What Your Favorite Song Can Teach You about Editing
I’m not only a music lover and a writer, I’m also an editor. And I’ve been doing a ton of it lately. As I work, I listen to music, of course, because if I’m awake, generally there’s a soundtrack. And I’ve noticed something happening in all the manuscripts. All of them. Yes. Really.
I don’t mean that chapter you dearly love but doesn’t really forward the plot and needs to go. I know you don’t have the heart to cut it. That’s what your editor is for.
I don’t mean the really descriptive way you describe each new room we come into in your book. (I’m guilty of this, too!) Nope, those aren’t the words either.
I’m talking about these – just, that, was beginning to <action verb>, once again, even, a bit, a little bit, a lot, at him, at her, to them.
See where I’m going?
When you write, it’s a conscious, at least semi-conscious, stream of thought and those words pop up in there, but these are the things you need to strike as you revise. It tightens the story, ups the pace, and if you’ve set your stakes up properly, heightens them.
I have two pieces of advice for you to aid in this endeavor. I know, two pieces of advice! I’m a giver.
1) Read aloud. No, not that Dr. Seuss book again, but your book. Go on. Read it. Pick any sentence. How was it? Tough to swallow or a boost to your ego? Either way, I promise, it will change your book – for the better.
2) Listen to your favorite song. (Psst, you snarky, clever friends who are about to tell me your favorite song is instrumental, pick one with lyrics and let’s move on, shall we?)
You know what you don’t hear? Extra words. There’s absolutely no room for them in a song and half the song usually repeats words already used in the chorus. Can you tell a story in three minutes with so few words? Can you afford to use just, once again, or that in place of words that really matter? Can you only get us ready for the action or execute it?
Here’s an example of a song everyone knows: (I’m using it because it uses JUST correctly, because yes, everything has a place sometimes. There are no absolutes.)
Just a small town girl, livin’ in a lonely world. She took the midnight train going anywhere.
Just a city boy, born and raised in south Detroit. He took the midnight train going anywhere.
Don’t stop believin’. Hold on to that feeling!
You get a very clear picture here of what is happening, who they are, where they came from, where they’re going, and what bonds them together. Your writing should do the same. But often, here’s what we write.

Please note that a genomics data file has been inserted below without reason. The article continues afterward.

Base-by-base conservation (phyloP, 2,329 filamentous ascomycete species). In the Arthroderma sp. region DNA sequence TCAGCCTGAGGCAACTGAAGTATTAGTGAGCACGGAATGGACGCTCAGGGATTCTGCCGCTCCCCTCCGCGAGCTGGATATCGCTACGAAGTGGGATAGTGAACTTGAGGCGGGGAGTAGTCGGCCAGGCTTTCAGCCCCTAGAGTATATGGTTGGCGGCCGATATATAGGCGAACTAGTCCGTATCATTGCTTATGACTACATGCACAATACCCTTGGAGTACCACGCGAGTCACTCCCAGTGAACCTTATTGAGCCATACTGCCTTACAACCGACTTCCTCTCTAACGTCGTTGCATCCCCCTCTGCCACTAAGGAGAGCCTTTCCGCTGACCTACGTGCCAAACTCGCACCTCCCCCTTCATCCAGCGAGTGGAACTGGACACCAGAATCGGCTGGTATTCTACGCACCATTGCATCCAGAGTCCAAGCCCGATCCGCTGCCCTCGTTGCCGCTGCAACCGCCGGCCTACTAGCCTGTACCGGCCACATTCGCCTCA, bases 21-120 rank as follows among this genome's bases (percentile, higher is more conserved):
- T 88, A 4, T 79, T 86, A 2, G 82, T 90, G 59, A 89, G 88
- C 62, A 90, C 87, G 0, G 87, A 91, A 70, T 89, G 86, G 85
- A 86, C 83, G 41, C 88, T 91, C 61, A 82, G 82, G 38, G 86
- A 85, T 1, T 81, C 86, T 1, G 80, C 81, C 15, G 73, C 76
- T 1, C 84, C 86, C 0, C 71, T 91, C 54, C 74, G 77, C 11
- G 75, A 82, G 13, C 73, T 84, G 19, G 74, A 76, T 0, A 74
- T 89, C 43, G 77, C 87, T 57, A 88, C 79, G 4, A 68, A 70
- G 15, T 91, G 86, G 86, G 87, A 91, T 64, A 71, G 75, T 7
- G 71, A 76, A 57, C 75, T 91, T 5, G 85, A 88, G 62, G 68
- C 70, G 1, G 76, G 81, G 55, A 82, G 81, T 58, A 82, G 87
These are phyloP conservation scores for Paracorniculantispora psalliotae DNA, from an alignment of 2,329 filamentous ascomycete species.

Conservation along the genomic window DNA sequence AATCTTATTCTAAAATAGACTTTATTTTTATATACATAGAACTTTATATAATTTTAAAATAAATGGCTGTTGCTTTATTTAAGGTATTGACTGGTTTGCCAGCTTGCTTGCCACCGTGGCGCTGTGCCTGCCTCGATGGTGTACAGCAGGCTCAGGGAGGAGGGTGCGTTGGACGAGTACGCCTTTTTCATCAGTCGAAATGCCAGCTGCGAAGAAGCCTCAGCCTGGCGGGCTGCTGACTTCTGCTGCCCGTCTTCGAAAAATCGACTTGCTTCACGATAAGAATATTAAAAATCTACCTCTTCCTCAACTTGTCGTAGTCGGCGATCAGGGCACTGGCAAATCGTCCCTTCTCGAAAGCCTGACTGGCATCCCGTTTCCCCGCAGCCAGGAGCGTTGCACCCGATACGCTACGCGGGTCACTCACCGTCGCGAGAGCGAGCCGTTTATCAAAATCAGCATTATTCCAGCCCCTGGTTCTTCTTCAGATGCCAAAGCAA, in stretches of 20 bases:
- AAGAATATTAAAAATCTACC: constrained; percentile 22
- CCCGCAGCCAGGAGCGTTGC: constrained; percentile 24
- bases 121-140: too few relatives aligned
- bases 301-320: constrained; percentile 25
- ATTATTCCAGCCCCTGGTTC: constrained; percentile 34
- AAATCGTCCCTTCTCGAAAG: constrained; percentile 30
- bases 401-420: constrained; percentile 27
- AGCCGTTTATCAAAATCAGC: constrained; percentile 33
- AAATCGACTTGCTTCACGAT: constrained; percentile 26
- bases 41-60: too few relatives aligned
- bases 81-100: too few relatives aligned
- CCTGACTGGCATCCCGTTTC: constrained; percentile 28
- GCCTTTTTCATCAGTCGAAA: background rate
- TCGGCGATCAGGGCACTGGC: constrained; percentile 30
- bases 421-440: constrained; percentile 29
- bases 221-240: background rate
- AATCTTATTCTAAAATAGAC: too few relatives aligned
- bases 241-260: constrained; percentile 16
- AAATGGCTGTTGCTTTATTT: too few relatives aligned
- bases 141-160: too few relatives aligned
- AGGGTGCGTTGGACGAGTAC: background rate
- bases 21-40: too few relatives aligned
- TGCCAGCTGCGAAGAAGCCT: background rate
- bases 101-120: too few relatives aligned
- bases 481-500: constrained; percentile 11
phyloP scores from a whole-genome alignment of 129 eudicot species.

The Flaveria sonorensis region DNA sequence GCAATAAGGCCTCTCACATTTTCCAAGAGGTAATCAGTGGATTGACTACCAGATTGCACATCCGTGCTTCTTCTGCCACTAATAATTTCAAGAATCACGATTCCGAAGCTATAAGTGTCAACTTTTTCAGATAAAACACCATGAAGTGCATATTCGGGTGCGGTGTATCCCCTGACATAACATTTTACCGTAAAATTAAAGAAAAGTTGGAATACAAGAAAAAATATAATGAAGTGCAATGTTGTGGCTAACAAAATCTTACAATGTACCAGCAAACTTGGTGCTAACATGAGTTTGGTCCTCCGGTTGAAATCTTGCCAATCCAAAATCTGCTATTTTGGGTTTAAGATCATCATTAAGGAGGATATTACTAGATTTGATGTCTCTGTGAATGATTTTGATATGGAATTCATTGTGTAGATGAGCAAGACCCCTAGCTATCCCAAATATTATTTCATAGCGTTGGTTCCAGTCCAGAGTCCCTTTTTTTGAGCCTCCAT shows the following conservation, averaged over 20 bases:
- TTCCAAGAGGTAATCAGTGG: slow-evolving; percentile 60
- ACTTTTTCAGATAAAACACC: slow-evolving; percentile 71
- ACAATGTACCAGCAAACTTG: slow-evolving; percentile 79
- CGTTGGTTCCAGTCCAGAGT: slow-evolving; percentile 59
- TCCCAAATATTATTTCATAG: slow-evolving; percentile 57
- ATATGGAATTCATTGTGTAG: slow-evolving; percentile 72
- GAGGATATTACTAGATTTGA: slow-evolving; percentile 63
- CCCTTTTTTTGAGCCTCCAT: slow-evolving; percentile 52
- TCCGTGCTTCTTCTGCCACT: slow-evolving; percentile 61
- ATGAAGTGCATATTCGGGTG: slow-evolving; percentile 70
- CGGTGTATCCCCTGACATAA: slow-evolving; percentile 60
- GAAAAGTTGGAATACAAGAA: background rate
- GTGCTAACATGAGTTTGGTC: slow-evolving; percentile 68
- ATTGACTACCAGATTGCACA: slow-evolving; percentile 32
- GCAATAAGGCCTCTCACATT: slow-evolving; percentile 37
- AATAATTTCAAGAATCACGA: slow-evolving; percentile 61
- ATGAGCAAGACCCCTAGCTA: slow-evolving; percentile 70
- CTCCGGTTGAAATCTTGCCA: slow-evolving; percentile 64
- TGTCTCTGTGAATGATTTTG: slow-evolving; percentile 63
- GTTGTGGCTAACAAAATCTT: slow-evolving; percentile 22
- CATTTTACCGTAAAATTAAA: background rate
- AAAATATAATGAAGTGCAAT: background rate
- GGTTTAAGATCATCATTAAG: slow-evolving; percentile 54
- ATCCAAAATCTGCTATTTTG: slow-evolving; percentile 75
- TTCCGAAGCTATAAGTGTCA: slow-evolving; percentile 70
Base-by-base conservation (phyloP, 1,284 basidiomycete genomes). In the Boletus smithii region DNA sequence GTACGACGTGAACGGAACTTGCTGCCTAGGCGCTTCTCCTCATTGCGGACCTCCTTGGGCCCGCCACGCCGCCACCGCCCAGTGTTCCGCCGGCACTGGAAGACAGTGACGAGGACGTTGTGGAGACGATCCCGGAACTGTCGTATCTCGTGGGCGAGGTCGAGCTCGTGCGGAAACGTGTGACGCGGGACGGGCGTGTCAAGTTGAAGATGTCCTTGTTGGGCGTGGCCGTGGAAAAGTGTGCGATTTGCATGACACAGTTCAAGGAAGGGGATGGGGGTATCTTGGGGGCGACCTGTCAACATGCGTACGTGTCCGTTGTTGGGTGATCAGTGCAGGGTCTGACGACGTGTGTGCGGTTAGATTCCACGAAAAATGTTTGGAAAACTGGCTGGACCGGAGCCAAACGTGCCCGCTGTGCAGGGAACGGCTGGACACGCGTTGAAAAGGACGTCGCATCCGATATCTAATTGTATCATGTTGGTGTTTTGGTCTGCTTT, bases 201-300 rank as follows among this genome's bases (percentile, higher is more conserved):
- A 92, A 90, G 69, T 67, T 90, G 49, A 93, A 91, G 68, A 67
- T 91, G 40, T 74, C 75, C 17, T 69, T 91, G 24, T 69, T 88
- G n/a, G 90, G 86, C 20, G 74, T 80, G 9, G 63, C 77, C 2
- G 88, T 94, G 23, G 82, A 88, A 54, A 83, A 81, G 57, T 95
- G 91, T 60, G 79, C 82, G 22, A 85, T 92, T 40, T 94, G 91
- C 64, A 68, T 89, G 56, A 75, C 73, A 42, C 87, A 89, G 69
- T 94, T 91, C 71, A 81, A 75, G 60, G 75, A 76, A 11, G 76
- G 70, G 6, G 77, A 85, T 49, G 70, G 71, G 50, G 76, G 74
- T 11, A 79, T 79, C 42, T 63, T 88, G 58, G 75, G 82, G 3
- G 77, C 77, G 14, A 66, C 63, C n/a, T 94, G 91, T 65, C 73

She’s a girl from a small town. She seems to feel lonely. She just decided to take a train that leaves at midnight and she doesn’t care where she’ll go.
There’s a lot happening here. Every sentence starts with She, tense shift, we hear about the action before the action takes place which slows pace, and the sentences are short and choppy which mess with cadence.
He’s a city boy who was born in Detroit, but the southern part. He also took a late train after deciding he wanted to go anywhere.
Cleaner, but still has issues. Writers love commas. We have trouble saying south Detroit when it could be broken into the sentence above. It’s the little literary person in us all, but all it does it steer us from the plot and pacing. The second half again mentions action before action happens instead of doing the action. Action verbs are the writers best friend. I know, that seems simple and obvious, but it’s the most common mistake I see.
You should start believin’. You should hold on to that feeling.
This one is big. Don’t stop instead of you should start brings a huge shift in dynamics to your piece. Don’t stop suggests you’re in already. You’re absorbed, you’re the people in the song, or in turn, the audience is the character in your book. It’s a simple change of wording, but it makes all the difference. This could’ve been just another song, but it’s an anthem. Don’t stop believin’!!! The second sentence just shows that extras words can take away from the meaning and the feeling. Less is more. Hold on to that feeling!!
So next time you sit down with your revision, thinks about succinct songwriting for a second and see if it can help you.
There you go. Angi’s unconventional editing lesson of the day. What’s that? You’ll be singing Don’t Stop Believin’ all day?